As a Lead, Roessler teaches students the importance of gaining a strong team mentality, owning one’s responsibilities, building self-discipline, and creating a supportive and cooperative work environment. Roessler finds value in hands-on experience because it enables students to make mistakes and ask questions where they might not be able to find the answers on their own.

“I try to cultivate an expectation that you’re going to mess up and that’s okay. I think sometimes students put a lot of pressure on themselves to perform really well in the classroom, even if they don’t understand something,” said Roessler. “I don’t expect you to come in and know everything, but I need you to not be afraid of messing up. You need to take risks and you need to do something that you’re uncomfortable with – discomfort is where some of the biggest amounts of growth can happen.”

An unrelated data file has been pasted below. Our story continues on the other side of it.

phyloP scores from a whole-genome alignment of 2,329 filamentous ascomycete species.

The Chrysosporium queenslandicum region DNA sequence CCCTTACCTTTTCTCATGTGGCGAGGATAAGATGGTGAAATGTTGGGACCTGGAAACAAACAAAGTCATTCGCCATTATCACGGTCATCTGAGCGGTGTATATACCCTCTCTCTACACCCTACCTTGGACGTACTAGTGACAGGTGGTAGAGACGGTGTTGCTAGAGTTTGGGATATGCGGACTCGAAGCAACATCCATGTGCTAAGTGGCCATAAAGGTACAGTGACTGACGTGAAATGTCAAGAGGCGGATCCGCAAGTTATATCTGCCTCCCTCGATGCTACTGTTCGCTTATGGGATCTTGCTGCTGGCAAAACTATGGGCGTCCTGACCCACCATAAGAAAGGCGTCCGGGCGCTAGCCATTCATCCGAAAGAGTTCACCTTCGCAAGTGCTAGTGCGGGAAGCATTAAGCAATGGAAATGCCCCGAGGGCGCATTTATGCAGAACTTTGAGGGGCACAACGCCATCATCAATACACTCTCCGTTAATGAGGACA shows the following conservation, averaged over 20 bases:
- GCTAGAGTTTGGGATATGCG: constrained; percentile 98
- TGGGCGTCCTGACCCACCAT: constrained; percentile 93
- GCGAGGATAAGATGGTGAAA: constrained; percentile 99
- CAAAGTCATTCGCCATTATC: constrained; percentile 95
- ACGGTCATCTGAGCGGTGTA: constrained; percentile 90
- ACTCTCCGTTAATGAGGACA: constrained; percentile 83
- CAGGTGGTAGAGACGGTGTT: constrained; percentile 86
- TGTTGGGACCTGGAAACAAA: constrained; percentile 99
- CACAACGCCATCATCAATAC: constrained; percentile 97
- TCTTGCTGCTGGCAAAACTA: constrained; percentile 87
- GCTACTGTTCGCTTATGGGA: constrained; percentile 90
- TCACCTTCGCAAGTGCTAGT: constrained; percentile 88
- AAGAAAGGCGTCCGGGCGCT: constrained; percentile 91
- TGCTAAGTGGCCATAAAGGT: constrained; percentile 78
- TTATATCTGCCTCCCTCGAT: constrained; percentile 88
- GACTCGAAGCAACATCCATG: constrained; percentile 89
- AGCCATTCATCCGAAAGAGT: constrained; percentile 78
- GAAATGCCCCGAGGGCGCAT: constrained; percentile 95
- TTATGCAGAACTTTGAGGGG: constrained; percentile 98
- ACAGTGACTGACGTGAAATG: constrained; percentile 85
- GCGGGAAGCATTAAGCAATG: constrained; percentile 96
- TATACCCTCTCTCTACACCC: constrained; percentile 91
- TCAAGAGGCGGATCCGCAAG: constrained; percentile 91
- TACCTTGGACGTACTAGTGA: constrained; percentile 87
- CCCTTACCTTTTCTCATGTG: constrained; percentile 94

Setting High and Realistic Expectations at MTA

Unlike sitting down in a classroom at school, MTA is a learning and growth opportunity that has the expectations of a real job. Showing up on time, cleaning up after yourself, helping others, and wearing the correct working attire, all contribute to shaping students into reliable and successful workers in the trades.

Jack Roessler walks on rebar in the air

Photo: Jack Roessler leads by example.

“For us at MTA, we hold students to the high expectations that unions and general contractors are going to have, but we’re also going to help you reach that expectation if you’re not there yet,” said Roessler. “We’re going to support you through the pressure as a summer intern and provide you with the knowledge that you’re going to need. There’s plenty of help and opportunity around, but you have to make sure to ask for it.”